The American College of Cardiology is hosting its first Innovation Showcase in partnership with the National Heart, Lung, and Blood Institute (NHLBI).   They have selected six healthcare start-up companies to present. Each presentation will end with a brief Q&A with our panelists, including BHI Entrepreneurs-in-Residence Renee ArnoldLuis Gutierrez, and Kwame Ulmer.  Immediately following the showcase, audience members will have an opportunity to attend breakout sessions with each company and representatives from the NHLBI.   Full details (schedule, presenting companies, registration, etc.) are available at:  


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This free webinar will feature a fireside chat-style conversation with Dr. Robert Scharpf (Delfi Diagnostics) and Dr. Christie Bergerson (Exponent). Drs. Scharpf and Bergerson will discuss how machine learning and artificial intelligence are impacting biomedical engineering and the wider world of human health.

Rich Bendis (BioHealth Innovation/BioTalk podcast) will facilitate the discussion. View the speaker bios for more information.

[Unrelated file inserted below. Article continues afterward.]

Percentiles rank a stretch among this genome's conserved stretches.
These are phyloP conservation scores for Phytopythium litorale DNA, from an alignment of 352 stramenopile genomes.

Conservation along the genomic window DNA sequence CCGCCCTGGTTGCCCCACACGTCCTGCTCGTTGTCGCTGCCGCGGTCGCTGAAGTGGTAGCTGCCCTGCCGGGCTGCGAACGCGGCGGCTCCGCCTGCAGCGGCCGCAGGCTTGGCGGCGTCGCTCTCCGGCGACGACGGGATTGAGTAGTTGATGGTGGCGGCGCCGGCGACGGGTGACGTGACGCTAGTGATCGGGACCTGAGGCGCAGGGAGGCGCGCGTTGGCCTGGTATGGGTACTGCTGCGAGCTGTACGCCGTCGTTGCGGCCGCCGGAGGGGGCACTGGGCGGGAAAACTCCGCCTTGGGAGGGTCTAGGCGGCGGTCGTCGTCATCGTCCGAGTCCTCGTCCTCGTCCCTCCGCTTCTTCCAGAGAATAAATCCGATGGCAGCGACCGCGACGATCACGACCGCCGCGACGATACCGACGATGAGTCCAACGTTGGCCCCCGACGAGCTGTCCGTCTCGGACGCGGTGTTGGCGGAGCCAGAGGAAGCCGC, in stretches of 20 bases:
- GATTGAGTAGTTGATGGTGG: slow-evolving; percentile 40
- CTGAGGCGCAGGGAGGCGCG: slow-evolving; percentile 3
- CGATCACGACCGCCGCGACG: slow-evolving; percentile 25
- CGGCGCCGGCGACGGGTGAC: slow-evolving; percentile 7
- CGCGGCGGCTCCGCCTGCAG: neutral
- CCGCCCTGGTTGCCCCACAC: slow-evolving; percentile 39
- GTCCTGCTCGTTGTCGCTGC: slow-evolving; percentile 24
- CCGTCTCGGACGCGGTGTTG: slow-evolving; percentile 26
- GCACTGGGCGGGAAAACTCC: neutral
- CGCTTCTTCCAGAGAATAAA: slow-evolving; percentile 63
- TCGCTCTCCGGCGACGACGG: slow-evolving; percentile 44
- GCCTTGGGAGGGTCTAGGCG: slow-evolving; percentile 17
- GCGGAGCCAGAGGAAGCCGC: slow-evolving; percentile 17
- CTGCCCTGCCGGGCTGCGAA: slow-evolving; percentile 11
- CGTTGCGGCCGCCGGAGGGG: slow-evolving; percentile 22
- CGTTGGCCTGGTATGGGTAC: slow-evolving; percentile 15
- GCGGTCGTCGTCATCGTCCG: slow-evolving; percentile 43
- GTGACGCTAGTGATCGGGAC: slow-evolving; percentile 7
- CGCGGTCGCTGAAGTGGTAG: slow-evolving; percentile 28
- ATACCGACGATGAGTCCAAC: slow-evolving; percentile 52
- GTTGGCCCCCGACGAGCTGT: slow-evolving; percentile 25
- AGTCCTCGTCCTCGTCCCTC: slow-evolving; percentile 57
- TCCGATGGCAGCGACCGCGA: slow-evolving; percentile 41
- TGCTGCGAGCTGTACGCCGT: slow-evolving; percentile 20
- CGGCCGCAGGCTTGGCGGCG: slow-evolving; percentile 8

A year ago, just before the start of pandemic lockdowns, some 10% or less of the U.S. labor force worked remotely full-time. Within a month, according to Gallup and other surveys, around half of American workers were at distant desktops. Today, most of them still are. And surveys of employers and employees alike suggest a fundamental shift. While forecasts differ, as much as a quarter of the 160-million-strong U.S. labor force is expected to stay fully remote in the long term, and many more are likely to work remotely a significant part of the time.



CHICAGO/FRANKFURT • The chief scientist of Johnson & Johnson said the company expects to produce up to three billion doses of its Covid-19 jab next year, after the European Union (EU) approved the one-shot vaccine on Thursday.

The company is bringing on three manufacturing plants to produce the key drug substance for the vaccine. It will also have seven plants globally to handle the "fill and finish" - the final production steps and bottling into vials.


The IonQ headquarters in College Park on Nov. 9, 2020. (Kurt Leinemann/The Diamondback)

IonQ, a quantum computing startup born in College Park, announced Monday that it would likely soon become the first publicly traded company to specialize in commercialized quantum computing.

The company plans to file paperwork with the Securities Exchange Commission in the next week, which will allow it to go public on the New York Stock Exchange through an acquisition deal that would set the valuation of the combined entity to nearly $2 billion.